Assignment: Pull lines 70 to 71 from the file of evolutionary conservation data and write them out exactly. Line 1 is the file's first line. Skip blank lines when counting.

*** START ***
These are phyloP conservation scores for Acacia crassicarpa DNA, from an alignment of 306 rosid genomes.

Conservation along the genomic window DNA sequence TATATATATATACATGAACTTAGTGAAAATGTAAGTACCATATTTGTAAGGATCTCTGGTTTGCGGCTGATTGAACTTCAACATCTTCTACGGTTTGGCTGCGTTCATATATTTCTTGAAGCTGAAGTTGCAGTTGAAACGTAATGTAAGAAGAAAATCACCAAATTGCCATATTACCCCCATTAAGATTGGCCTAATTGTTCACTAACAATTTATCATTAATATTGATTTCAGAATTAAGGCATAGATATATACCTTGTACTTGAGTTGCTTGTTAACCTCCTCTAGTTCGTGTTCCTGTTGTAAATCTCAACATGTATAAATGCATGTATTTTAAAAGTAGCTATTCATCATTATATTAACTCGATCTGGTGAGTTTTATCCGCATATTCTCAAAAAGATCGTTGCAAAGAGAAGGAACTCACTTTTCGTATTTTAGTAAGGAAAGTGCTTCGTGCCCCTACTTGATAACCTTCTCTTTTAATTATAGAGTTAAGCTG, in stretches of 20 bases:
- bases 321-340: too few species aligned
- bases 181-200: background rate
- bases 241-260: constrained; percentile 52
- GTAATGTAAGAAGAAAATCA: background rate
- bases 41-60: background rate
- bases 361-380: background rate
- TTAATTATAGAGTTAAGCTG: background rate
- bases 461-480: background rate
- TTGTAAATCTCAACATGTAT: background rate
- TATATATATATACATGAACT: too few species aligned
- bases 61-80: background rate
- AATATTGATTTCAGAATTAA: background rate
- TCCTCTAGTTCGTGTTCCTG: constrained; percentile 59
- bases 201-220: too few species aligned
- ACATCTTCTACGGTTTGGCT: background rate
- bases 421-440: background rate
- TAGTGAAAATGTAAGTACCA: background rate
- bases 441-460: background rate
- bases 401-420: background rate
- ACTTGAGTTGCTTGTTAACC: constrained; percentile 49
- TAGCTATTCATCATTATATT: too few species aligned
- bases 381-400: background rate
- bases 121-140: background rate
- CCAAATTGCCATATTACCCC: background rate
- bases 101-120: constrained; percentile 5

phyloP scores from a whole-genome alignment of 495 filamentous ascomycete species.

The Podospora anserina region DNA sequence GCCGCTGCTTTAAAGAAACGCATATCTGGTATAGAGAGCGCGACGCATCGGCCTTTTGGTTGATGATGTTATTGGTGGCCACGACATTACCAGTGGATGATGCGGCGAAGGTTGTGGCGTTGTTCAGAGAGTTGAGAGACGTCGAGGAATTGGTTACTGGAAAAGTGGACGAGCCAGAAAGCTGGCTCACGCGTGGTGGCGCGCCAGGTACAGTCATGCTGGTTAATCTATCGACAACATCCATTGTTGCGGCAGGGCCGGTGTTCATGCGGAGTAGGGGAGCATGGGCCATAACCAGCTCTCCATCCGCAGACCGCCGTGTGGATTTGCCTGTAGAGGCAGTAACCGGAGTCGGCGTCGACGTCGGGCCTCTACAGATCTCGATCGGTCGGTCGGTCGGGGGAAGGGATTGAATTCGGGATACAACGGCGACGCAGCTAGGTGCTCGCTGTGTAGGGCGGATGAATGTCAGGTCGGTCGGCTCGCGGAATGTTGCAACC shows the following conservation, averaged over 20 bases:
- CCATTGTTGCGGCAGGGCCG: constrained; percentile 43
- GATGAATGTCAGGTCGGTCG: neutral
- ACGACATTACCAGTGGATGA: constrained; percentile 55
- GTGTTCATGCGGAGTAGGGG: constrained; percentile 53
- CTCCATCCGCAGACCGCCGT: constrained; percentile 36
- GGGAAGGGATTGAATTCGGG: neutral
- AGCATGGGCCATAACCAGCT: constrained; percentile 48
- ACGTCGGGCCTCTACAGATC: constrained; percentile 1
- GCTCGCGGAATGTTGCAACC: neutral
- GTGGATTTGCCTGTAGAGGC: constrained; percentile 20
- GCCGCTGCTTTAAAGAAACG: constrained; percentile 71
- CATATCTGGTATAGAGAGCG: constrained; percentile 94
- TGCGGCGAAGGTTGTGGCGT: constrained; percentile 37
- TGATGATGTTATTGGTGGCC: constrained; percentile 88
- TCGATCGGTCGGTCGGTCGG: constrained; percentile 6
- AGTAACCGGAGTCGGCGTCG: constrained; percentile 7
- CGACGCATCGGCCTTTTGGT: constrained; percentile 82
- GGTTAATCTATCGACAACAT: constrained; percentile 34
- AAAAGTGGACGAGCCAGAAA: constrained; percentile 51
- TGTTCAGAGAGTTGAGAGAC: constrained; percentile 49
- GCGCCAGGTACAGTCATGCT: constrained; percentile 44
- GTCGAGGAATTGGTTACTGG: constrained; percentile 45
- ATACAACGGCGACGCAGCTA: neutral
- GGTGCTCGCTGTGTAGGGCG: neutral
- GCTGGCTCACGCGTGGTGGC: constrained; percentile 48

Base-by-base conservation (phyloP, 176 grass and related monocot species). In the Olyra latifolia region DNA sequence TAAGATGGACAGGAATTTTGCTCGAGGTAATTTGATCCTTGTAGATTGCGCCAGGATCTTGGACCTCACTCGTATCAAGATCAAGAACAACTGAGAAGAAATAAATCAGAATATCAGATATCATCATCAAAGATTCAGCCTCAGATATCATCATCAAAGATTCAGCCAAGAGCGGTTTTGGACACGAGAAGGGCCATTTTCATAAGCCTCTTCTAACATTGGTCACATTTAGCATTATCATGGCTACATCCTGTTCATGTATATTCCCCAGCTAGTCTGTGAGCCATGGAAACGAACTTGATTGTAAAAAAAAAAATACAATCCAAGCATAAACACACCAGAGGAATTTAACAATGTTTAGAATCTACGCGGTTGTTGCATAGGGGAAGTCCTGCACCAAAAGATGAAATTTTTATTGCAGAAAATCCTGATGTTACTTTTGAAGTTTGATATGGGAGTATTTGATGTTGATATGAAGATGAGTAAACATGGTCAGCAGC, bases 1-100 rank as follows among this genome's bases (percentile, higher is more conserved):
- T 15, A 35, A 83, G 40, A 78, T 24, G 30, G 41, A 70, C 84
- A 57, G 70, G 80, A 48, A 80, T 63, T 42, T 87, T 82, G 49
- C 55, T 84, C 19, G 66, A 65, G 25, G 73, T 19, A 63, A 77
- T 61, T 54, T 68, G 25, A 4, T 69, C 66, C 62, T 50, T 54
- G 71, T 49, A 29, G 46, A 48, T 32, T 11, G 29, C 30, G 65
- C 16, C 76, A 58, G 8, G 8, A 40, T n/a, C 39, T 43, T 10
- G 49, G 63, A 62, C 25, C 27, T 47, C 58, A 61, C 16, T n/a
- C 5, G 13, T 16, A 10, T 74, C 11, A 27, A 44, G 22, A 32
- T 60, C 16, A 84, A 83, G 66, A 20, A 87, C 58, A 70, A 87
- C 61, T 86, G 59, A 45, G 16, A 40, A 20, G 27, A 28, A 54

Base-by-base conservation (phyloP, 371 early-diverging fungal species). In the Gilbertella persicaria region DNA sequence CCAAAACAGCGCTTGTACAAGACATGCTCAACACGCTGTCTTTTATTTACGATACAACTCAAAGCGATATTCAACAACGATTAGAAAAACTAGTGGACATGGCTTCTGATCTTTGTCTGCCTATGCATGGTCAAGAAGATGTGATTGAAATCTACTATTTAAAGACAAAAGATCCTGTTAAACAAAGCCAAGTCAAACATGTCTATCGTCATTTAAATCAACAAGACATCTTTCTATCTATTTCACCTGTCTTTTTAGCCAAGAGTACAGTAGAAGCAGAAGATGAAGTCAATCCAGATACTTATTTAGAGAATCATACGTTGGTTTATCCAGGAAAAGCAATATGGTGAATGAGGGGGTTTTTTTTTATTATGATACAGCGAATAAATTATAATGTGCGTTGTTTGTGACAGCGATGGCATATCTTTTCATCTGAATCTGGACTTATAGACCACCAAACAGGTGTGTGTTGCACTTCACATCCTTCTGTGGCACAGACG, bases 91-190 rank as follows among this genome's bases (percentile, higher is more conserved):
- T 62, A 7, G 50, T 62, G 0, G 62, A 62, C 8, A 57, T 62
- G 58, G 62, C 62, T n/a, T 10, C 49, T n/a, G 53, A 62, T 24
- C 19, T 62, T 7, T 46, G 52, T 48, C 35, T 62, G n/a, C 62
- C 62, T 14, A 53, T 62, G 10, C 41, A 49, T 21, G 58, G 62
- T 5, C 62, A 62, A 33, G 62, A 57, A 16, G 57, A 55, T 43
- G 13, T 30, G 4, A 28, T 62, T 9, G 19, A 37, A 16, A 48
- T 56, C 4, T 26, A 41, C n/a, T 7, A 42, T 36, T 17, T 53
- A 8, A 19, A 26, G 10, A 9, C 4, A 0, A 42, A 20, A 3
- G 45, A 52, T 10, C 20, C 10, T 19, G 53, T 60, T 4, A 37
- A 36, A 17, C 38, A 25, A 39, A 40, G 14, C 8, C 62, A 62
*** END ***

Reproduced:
- C 62, T 14, A 53, T 62, G 10, C 41, A 49, T 21, G 58, G 62
- T 5, C 62, A 62, A 33, G 62, A 57, A 16, G 57, A 55, T 43